Updated: Apr 3, 2020
Some of my earliest memories are watching CBCs The Nature of things with my mom in the late 1980’s before social media existed. Most people are familiar with the iconic voice of David Suzuki but is anyone really listening to what he is saying? I was taught at a young age that it is our responsibility to care for the land and the environment. I have always made an effort to do my part. I hope to share this knowledge with our youth. Recently I was given the amazing opportunity to meet and talk with award-winning geneticist and broadcaster David Suzuki. We were at the Assembly of First Nations National Climate Gathering. Here is what David Suzuki had to say.
“Im here in Whitehorse because I'm interested in the indigenous response to climate change and what they can do to help us get out of this mess. I mean it seems to me that the only guidance we've got now in terms of the very uncertain future we've created, and it's not just climate change, it's the mass extinction of animals. It's the destruction of the oceans. Changing the chemistry of the oceans.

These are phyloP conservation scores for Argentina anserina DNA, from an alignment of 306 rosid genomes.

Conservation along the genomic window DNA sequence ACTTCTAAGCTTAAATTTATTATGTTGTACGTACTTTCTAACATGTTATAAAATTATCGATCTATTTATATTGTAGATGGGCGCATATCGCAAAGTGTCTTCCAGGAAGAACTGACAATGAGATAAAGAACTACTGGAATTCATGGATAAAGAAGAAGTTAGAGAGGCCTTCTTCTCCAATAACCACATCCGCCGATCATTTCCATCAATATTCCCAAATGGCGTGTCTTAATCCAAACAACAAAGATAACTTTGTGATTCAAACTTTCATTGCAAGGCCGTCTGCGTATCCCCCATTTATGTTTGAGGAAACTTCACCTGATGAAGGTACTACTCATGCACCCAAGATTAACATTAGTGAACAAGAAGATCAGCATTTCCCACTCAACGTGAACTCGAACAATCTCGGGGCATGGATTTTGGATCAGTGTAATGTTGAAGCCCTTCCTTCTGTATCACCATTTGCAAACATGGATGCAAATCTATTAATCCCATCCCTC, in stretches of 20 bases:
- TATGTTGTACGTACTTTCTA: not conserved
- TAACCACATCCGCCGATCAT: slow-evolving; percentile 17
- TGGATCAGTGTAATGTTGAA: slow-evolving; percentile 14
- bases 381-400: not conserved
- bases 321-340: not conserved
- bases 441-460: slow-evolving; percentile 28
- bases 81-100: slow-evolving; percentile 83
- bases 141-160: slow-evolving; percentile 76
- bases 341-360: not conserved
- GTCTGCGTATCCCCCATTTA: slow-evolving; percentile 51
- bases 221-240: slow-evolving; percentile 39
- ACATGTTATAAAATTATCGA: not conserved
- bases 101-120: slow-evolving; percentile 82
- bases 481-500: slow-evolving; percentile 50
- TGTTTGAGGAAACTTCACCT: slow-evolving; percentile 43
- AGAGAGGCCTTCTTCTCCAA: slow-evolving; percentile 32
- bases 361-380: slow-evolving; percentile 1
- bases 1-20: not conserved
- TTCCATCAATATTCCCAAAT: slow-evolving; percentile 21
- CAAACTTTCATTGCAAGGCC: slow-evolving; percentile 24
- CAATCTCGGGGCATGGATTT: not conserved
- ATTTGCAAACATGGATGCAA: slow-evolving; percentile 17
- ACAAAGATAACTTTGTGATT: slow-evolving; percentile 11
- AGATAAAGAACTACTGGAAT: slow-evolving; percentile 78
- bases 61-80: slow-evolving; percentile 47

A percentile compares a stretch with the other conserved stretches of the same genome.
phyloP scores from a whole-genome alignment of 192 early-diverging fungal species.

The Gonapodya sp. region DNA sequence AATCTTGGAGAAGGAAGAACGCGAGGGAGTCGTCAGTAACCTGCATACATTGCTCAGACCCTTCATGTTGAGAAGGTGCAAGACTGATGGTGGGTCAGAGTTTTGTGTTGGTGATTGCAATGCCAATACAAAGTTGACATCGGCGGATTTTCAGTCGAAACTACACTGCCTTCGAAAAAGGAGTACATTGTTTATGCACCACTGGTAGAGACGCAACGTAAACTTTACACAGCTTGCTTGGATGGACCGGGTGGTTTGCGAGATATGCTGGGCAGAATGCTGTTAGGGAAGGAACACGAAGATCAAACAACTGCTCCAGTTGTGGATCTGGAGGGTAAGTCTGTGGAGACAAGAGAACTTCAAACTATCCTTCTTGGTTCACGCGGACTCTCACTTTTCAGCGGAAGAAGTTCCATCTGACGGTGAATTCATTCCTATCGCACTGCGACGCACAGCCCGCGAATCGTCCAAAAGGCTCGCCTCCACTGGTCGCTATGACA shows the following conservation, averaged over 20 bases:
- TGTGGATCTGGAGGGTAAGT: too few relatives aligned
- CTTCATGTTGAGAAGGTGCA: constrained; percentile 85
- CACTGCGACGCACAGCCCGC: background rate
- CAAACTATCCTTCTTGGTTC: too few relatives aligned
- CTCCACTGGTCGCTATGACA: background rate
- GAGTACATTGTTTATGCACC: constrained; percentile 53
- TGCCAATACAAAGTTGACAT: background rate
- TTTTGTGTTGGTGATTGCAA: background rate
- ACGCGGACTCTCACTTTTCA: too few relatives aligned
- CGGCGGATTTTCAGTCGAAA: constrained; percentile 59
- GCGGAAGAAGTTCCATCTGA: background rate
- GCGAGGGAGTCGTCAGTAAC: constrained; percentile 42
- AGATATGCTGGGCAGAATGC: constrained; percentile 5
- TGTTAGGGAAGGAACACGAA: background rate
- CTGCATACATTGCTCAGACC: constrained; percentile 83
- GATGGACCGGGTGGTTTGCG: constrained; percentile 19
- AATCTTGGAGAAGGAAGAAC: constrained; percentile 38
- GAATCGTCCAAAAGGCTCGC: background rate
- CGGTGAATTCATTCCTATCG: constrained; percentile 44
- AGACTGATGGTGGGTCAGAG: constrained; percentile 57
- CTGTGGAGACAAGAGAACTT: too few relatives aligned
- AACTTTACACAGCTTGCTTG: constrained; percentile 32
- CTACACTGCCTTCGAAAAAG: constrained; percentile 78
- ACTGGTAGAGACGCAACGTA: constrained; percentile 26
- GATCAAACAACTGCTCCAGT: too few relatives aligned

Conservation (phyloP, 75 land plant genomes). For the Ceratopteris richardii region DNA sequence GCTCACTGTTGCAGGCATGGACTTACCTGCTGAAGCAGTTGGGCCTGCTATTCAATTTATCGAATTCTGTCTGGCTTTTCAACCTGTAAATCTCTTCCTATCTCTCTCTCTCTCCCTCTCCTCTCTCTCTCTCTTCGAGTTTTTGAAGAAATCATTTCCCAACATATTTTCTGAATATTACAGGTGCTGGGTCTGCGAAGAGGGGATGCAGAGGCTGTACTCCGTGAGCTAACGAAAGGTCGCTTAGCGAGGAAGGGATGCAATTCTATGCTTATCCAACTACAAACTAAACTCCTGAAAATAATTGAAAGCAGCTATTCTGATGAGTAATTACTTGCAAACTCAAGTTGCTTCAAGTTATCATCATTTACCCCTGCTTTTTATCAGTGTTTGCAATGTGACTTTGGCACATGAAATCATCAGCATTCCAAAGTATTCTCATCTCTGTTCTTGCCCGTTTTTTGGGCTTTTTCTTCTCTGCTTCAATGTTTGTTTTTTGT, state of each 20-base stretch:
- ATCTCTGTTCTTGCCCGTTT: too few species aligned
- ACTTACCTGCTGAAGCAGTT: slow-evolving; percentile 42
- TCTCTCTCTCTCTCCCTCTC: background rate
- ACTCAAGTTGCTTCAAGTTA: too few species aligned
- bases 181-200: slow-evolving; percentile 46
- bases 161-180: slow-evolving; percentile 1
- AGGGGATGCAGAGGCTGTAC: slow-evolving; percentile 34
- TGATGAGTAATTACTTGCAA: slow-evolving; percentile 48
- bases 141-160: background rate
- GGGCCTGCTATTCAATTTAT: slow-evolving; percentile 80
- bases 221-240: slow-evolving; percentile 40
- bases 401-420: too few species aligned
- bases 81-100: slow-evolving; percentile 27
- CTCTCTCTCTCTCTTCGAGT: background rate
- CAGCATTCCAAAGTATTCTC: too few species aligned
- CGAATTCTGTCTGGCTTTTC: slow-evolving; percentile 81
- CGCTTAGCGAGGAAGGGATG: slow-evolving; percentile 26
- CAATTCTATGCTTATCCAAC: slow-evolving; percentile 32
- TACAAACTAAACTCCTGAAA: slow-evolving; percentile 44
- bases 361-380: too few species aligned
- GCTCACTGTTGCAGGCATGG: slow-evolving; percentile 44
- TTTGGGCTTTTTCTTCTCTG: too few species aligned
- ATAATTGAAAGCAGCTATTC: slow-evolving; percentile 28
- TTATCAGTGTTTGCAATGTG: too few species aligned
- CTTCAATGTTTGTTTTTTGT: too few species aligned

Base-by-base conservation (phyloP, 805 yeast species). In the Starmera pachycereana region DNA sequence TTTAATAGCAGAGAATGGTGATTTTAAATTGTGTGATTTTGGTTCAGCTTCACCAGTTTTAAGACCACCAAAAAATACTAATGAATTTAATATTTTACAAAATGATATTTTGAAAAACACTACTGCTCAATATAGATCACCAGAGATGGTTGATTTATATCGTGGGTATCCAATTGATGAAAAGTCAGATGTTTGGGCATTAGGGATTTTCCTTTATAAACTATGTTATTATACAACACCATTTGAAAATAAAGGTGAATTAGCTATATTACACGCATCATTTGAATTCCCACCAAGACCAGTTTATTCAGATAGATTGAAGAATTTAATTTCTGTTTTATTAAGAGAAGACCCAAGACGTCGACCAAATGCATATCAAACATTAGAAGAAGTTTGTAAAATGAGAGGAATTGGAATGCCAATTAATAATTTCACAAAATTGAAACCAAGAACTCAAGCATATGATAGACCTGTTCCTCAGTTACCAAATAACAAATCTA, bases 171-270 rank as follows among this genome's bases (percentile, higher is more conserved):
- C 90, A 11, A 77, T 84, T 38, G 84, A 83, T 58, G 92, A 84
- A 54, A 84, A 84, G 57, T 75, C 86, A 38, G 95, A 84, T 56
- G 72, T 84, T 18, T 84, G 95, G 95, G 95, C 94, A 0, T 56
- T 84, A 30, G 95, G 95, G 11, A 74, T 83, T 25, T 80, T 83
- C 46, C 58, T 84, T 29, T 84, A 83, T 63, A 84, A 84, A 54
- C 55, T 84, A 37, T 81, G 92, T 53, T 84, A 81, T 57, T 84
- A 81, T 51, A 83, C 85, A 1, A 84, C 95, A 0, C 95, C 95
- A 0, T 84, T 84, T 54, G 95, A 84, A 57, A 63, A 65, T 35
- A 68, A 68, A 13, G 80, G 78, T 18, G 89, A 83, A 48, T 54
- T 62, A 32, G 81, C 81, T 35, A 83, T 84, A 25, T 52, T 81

Humans are living in a way that is destroying the very things that keep us alive. I think that we've got a lot to learn from the guidance of indigenous people who are still wedded to the land and say they have a responsibility to care for the land. The dominant society only looks at land as an opportunity, a resource, but there's no built in responsibility to care for that land.
You know, you just have to look at Alberta and look at the oil industry that has taken so much out of the soil and there's no responsibility at the end when they're done, they just move on. There's over 100,000 abandoned oil Wells that are leaking methane into the atmosphere. And there's no sense. Nobody is saying "we better fix that up" Just fly over the tar sands that have been exploited.
I mean, that is such a mess. Any indigenous person would look at that and say, I weep for the earth. All I'm saying is that we have to get leadership from the indigenous community. So when you look at something like the Unist'ot'en Camp in Wet'suwet'en territory, they're giving the dominant society, a gift. They're saying, our job here is to take care of the land. They're saying we have a responsibility to care for the land. If we learned the lesson from them, we would all do a better job all across Canada.”